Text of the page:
In an annual tradition, a joint session of the General Assembly listened to the State of the State address by Gov. Pritzker on Wednesday, January 29, where the Governor laid out his priorities for the 2020 spring session.
Responding to recent federal investigations and charges against current and former legislators, Governor Pritzker called for swift action on ethics reform to end the culture of corruption.
“We must root out the purveyors of greed and corruption,” Pritzker said. The Legislature must pass “real, lasting ethics reform” this session.
House Republicans have introduced a sweeping ethics reform package that directly addresses issues from the federal investigations. These are common sense measures – prohibiting lawmakers for being lobbyists, expanding statements of economic interest for lawmakers to mirror what judges have to submit, and requiring documentation of any communications between elected officials and state agencies. We are pleased that the Governor indicated his support for several of these House Republican-backed measures.
The Governor also urged the General Assembly to tackle the issue of property tax relief. Too many Illinois families and seniors are being forced from their homes due to skyrocketing property taxes. Unfortunately, House Democrats have only paid lip service to the problem, convening a Task Force that did not produce a final report on time and that, instead of providing concrete steps to reduce property taxes, actually proposed increasing taxes on Illinois working families.
House Republican Leader Jim Durkin praised Pritzker’s bipartisan approach to balancing the budget and infrastructure spending, agreeing the state is better off now than it was a year ago.
For Durkin, the main impediment to ethics reform is not Pritzker, but Madigan.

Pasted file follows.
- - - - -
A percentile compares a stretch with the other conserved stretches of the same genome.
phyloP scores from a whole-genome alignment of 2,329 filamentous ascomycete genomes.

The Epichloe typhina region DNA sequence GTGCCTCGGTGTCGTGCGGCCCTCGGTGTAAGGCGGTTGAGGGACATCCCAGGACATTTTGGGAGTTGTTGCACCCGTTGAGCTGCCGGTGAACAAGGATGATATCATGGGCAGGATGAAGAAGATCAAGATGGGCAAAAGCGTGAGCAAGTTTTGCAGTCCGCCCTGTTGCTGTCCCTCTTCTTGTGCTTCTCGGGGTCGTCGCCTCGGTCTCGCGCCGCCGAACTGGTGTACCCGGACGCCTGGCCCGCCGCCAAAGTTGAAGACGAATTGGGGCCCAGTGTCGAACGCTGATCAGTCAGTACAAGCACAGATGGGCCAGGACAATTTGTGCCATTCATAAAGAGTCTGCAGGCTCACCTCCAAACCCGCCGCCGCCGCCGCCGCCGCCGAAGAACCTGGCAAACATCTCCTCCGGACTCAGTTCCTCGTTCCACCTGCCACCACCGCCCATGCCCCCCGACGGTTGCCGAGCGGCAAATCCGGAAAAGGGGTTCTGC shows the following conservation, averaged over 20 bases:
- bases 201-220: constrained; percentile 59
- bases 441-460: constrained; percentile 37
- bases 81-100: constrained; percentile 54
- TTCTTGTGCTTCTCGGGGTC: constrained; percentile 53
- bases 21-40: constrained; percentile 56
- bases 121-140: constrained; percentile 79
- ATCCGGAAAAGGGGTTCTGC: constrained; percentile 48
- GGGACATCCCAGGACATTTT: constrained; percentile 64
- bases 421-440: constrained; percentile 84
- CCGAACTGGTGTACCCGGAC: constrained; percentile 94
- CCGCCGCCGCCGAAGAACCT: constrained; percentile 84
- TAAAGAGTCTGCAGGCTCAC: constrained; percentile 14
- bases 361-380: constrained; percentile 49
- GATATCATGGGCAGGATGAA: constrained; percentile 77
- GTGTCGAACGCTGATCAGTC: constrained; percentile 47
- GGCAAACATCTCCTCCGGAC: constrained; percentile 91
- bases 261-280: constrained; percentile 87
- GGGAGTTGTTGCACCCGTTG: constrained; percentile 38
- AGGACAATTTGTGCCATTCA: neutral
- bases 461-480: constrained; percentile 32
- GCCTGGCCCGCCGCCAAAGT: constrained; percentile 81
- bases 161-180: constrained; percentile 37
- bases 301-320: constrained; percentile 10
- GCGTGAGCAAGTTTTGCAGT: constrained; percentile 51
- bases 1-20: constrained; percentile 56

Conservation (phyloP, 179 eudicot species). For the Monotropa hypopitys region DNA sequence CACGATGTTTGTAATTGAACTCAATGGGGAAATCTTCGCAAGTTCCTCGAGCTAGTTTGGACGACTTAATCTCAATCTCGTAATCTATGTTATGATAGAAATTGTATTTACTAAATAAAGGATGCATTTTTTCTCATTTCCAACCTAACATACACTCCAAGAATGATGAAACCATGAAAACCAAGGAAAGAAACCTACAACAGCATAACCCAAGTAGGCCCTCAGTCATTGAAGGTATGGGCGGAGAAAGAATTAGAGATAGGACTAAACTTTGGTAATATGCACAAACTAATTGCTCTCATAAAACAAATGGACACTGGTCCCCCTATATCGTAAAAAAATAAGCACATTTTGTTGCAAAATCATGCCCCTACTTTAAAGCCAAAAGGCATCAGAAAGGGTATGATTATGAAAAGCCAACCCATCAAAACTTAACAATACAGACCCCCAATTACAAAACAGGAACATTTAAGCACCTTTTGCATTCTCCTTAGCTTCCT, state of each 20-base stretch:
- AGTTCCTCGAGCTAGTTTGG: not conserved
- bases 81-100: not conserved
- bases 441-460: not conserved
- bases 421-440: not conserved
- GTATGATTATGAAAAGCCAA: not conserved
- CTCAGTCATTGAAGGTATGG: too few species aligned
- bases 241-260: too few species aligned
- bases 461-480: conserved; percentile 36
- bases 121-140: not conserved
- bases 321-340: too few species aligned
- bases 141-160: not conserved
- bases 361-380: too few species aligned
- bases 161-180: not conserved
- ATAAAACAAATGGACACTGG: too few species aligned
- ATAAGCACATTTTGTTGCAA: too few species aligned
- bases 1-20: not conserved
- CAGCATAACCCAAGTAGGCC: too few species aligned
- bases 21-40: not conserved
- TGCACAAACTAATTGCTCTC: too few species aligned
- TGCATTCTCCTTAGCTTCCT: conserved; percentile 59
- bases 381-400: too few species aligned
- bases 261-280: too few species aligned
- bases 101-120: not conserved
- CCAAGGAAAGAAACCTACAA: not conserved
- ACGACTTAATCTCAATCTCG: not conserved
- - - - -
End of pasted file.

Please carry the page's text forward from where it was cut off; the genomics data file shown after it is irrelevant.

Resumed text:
Durkin said he was disappointed Pritzker did not mention redistricting reform, saying the governor previously said he supports a non-partisan map for the state’s legislative districts, but so far has not done anything to back up his pledge.
Earlier this week, the House Republican leadership team repeated the belief of the Caucus that there can be no true ethics reform without fair maps. Legislative maps frame and define the districts from which each lawmaker gets elected or selected. New maps will be drawn in 2021 following the reporting of the national census population numbers for 2020. HJRCA 10, sponsored by House Republican Leader Jim Durkin and more than 40 colleagues, sets forth a legal pathway for the people of Illinois to take action at the November 2020 general election that will conclude in the drawing of fair legislative maps and districts for all Illinois voters.
With the drawing of the new maps quickly approaching, the Democrats must get serious about real, independent redistricting reform and fair maps. The Governor himself has said he would not sign a gerrymandered map. He even went so far as to say that he would veto any map that was drawn by lawmakers, political leaders, or their staff. House Republicans plan to hold him to that promise.
Nearly 3 out of every 4 Illinois residents – including a majority of Republicans, Democrats, and Independents – support fair maps. We have a little over 3 months to pass a constitutional amendment referendum that will allow voters to weigh in on this critical issue in the upcoming General Election. We owe it to the people of Illinois to get it done.